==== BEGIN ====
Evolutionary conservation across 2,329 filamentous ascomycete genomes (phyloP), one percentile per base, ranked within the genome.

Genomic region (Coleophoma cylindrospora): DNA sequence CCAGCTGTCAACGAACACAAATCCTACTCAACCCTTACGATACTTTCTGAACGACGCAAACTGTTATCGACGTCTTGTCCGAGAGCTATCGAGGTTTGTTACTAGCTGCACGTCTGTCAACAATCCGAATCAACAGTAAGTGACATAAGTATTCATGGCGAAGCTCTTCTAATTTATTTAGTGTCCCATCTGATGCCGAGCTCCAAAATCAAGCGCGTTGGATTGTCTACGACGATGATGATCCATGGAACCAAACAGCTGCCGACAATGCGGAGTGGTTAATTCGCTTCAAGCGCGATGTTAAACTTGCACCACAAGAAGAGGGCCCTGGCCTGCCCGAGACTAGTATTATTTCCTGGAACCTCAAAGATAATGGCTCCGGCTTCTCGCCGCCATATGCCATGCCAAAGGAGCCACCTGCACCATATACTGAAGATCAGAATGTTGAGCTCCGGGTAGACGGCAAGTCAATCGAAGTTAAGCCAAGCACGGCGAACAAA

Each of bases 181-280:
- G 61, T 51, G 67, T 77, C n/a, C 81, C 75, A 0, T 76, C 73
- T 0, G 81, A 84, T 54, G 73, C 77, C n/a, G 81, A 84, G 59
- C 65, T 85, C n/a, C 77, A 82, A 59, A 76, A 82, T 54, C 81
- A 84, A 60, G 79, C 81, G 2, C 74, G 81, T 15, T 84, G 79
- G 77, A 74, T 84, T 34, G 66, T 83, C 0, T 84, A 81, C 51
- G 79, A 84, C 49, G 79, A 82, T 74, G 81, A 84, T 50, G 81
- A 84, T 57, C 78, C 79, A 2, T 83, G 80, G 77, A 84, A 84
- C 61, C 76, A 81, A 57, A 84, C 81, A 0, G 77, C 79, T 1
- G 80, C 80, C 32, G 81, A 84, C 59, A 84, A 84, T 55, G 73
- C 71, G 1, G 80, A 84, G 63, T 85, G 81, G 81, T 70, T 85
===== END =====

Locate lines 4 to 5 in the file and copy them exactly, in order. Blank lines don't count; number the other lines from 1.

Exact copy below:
- G 61, T 51, G 67, T 77, C n/a, C 81, C 75, A 0, T 76, C 73
- T 0, G 81, A 84, T 54, G 73, C 77, C n/a, G 81, A 84, G 59